Jemele Hill, who was suspended by ESPN for suggesting fans boycott sponsors of the Dallas Cowboys last fall, is leaving the company. Michelle Beadle, an outspoken critic of how the NFL handles domestic violence cases, was removed as one of the three hosts of the uneven morning show “Get Up.” The change came one day after Beadle said she didn’t watch football as part of a segment about Urban Meyer.
And as part of a shake-up of daytime programming, “SportsNation” — which was co-hosted by one of ESPN’s most outspoken on-air personalities on social issues, LZ Granderson — was canceled and “High Noon,” a new show hosted by Bomani Jones and Pablo Torre, who delight in discussing issues of race and politics, was reduced from 60 minutes to 30 and had its time slot changed.
All told, that is five of ESPN’s strongest voices on the vexing intersection of sports, politics and race — a conversation that Skipper had encouraged — who won’t be seen speaking about these topics as much, or at all, this football season.
ESPN asserted that the changes were all unique situations, and that lumping them together created a misleading narrative. Hill and ESPN have been negotiating a mutual departure for months. Beadle left “Get Up” to host a new postgame basketball show in addition to her “NBA Countdown” responsibilities. “SportsNation” had run its course, network executives concluded, and they contend “High Noon” will thrive as a tighter show in a block with similar programming.
All of these changes have opened the door for “SportsCenter,” which was often seen as an intractable problem under Skipper, to re-emerge. The distinctive “SportsCenter” that Hill hosted at 6 p.m. along with Michael Smith has taken a turn toward the traditional under its new hosts. (Smith, after going public with his frustrations about the way he and Hill were managed, left the show in March.) In addition to losing Beadle, “Get Up” lost an hour to a 7 a.m. “SportsCenter,” and the cancellation of “SportsNation” and the slimmed-down “High Noon” opened up a spot for a noon “SportsCenter.”
“Highlights, news and information — that’s the fabric of what this company was built on, and we are incredibly proud of the ‘SportsCenter’ offering and the work being done,” Schell said. “SportsCenter” will soon be a part of live game coverage.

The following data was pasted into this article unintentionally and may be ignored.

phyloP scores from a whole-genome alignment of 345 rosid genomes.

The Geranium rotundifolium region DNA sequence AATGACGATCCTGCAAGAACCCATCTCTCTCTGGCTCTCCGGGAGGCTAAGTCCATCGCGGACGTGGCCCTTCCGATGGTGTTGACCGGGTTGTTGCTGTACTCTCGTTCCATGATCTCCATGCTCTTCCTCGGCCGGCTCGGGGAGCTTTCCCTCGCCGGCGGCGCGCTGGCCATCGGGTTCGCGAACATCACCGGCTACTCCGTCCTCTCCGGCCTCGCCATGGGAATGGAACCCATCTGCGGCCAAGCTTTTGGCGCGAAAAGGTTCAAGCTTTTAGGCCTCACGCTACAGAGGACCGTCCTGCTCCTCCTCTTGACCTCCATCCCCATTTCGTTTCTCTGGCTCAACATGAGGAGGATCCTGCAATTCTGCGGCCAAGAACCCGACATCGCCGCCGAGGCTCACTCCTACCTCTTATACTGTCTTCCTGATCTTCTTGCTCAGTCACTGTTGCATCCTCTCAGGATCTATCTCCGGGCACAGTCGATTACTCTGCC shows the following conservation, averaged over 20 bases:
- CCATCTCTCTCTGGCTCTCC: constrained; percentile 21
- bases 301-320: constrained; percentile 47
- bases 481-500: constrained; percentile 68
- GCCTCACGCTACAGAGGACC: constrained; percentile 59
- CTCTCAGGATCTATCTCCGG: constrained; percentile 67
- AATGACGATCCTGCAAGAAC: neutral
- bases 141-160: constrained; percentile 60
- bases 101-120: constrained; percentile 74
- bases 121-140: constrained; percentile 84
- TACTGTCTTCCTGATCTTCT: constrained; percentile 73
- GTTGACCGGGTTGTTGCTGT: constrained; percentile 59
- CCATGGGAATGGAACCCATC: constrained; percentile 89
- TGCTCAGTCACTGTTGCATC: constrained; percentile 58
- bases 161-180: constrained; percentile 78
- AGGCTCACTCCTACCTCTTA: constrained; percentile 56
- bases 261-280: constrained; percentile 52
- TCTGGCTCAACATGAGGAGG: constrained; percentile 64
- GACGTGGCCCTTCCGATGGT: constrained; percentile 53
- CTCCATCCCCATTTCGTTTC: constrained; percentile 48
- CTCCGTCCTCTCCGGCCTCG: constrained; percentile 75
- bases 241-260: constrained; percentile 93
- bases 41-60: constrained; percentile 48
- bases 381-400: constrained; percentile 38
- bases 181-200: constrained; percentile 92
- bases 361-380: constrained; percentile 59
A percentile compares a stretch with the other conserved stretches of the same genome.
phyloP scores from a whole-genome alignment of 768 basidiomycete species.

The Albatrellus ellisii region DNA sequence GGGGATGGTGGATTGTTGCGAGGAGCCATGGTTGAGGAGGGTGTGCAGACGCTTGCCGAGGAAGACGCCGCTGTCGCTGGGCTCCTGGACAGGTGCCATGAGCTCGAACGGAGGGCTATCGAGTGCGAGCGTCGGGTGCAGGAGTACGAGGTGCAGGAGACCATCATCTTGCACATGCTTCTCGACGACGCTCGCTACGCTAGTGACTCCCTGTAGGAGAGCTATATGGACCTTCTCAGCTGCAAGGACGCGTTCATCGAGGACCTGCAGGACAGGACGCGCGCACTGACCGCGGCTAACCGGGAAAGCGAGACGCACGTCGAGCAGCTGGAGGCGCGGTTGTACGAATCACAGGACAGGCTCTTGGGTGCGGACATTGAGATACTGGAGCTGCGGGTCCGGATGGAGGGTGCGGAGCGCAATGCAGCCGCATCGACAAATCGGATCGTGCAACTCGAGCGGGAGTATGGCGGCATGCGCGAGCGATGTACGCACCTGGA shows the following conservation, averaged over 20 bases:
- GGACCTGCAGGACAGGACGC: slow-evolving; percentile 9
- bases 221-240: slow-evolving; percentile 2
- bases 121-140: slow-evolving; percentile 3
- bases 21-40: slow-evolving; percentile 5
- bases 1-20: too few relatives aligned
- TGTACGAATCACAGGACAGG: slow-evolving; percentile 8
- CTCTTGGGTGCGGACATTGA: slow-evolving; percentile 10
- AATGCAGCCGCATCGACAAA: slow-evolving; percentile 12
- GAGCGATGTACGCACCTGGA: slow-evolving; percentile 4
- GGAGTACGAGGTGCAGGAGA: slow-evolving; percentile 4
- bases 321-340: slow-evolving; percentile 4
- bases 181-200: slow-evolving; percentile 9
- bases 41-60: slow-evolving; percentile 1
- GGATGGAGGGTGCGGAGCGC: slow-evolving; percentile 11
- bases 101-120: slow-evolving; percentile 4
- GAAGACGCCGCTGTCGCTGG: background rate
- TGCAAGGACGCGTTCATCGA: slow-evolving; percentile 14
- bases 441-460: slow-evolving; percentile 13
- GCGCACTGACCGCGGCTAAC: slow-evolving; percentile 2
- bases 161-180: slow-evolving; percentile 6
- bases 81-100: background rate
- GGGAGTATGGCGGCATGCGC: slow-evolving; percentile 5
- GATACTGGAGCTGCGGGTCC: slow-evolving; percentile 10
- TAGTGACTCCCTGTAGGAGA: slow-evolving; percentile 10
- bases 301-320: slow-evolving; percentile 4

Adjusting the daytime mix of programming and changing hosts may be a case of rearranging the deck chairs on a foundering ship, though, if Pitaro cannot come up with solutions to the overarching problems ESPN is facing. The network pays billions annually for the rights to games because that is what viewers tune in to see, at the same time it continues to shed cable subscribers (like practically every cable network), and it is too early to tell whether ESPN+, its 5-month-old streaming service, will succeed and serve as a bulwark against the continued erosion of the cable bundle.
While remaking ESPN and positioning it for a rapidly changing television environment, Pitaro also has to manage outside expectations. Last month, he hosted reporters at the network’s Bristol, Connecticut, headquarters for a football media day. He was asked whether ESPN would air coverage of the national anthem live during NFL games, and gave what he thought was a benign answer.
“In the past there have been some exceptions, but generally we have not broadcast the anthem as a part of ‘Monday Night Football,’ and I don’t think there will be any change this year,” Pitaro said.
But instead of the message he wanted communicated — that ESPN was simply continuing its past practice — the headlines (including at The New York Times) reported that ESPN would not show the national anthem. A few days later President Donald Trump criticized ESPN at a rally; he has even sent out fundraising emails off the company.
Pitaro said something he believed was straightforward, and he got burned. It was a stark example of how many eyes, including Trump’s, are on ESPN, and how every decision the company makes is dissected.
“That’s just the reality of the culture that we live in now,” said Stephanie Druley, an executive in charge of production. “I think for that reason it feels like we are more under a microscope, though we are not any different than we have been.”